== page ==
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The Tangled Field

The Tangled Field

Barbara McClintock’s Search for the Patterns of Genetic Control

Nathaniel Comfort

ISBN 9780674011083

Publication date: 04/30/2003

This biographical study illuminates one of the most important yet misunderstood figures in the history of science. Barbara McClintock (1902-1992), a geneticist who integrated classical genetics with microscopic observations of the behavior of chromosomes, was regarded as a genius and as an unorthodox, nearly incomprehensible thinker. In 1946, she discovered mobile genetic elements, which she called "controlling elements." Thirty-seven years later, she won a Nobel Prize for this work, becoming the third woman to receive an unshared Nobel in science. Since then, McClintock has become an emblem of feminine scientific thinking and the tragedy of narrow-mindedness and bias in science.

Using McClintock's research notes, newly available correspondence, and dozens of interviews with McClintock and others, Comfort argues that McClintock's work was neither ignored in the 1950s nor wholly accepted two decades later. Nor was McClintock marginalized by scientists; throughout the decades of her alleged rejection, she remained a distinguished figure in her field. Comfort replaces the "McClintock myth" with a new story, rich with implications for our understanding of women in science and scientific creativity.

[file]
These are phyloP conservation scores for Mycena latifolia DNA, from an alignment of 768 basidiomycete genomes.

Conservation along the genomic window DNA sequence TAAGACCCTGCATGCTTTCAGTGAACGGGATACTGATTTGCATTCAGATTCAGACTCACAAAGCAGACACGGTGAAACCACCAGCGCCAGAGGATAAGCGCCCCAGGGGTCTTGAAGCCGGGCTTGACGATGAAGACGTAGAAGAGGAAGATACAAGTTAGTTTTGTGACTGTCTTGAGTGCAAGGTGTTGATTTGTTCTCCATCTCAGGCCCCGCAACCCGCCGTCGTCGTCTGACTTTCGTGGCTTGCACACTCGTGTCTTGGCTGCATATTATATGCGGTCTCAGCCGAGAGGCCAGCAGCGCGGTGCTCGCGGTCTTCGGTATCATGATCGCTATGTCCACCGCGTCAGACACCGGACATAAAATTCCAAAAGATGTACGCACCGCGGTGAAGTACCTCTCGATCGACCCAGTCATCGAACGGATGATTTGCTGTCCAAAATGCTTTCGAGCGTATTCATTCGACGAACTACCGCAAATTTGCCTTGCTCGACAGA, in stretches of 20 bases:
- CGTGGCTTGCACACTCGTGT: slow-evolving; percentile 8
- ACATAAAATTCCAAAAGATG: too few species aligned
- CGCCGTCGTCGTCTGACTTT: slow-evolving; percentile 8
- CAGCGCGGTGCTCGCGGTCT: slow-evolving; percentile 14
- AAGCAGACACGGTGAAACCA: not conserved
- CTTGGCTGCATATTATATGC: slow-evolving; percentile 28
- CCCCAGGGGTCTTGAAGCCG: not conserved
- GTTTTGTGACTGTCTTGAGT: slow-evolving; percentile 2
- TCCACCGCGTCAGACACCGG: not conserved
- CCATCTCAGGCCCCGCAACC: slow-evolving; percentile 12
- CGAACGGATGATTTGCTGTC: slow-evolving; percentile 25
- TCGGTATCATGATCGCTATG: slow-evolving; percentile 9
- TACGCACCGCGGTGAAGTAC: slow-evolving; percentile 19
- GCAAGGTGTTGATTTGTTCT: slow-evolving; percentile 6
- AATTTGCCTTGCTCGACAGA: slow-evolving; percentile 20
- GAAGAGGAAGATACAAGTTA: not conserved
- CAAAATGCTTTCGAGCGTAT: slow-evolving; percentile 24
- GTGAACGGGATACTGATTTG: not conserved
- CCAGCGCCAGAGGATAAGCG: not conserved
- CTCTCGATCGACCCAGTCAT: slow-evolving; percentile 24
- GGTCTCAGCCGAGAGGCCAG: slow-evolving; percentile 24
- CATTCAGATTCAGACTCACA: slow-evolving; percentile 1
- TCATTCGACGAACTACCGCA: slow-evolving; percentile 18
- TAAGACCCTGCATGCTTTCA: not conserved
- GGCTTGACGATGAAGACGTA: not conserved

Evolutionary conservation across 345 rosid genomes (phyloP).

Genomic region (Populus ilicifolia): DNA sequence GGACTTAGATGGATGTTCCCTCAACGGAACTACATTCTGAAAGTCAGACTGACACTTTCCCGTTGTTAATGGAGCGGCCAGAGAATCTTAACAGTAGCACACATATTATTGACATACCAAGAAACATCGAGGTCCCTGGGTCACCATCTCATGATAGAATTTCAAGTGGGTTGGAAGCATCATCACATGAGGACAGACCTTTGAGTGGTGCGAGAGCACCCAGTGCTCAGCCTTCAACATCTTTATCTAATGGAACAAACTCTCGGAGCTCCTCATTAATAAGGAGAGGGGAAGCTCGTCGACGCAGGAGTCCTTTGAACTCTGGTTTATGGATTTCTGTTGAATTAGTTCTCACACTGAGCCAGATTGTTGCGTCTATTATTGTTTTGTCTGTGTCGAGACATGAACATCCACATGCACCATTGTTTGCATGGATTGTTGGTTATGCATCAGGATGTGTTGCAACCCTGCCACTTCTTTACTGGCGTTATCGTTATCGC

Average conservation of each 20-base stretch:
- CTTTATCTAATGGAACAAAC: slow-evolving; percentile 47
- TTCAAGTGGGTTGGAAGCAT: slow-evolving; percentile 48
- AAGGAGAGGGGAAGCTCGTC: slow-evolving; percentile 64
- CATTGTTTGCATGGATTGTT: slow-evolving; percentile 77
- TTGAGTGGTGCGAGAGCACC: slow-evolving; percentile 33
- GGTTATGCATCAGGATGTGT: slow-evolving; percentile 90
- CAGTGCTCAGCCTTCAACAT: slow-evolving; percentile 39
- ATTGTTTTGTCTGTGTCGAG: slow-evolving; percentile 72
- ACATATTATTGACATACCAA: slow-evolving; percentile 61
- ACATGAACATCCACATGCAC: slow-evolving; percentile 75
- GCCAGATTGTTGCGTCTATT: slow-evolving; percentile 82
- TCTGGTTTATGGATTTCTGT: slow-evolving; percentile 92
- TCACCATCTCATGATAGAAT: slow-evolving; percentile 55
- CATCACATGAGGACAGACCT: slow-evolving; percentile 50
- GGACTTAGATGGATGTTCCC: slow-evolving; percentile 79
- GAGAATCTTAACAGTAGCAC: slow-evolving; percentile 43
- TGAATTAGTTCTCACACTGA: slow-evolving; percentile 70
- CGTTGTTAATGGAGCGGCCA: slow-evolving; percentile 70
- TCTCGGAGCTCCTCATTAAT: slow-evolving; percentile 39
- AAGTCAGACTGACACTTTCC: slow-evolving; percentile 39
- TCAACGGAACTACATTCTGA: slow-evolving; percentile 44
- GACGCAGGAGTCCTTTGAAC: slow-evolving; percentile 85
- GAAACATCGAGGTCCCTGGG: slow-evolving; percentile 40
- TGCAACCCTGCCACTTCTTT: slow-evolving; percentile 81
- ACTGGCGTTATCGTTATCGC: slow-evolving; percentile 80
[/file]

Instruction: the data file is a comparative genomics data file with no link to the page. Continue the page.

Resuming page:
Praise

  • Nathaniel Comfort has woven the disparate threads of science, biography, feminism, and myth into a powerful narrative that will stand the test of time as the definitive McClintock. As this remarkable story unfolds, Comfort presents her discoveries in their rich historical context and unapologetically describes flaws and fallacies as well as the awe inspiring prophetic power of her experiments with Indian corn. Through painstaking analysis of her original research notes, as well as anecdotes and interviews with close friends and contemporaries, he has dissected her unique but rigorous approach to give an unparalleled insight into one of the great thinkers of her age. At the same time, he provides a poignant and vivid portrait of a surprisingly warm and personable woman instantly recognizable to those who knew and loved her.

    —Rob Martienssen, PhD, Cold Spring Harbor Laboratory

Book Details

  • 368 pages
  • 6-1/8 x 9-1/4 inches
  • Harvard University Press

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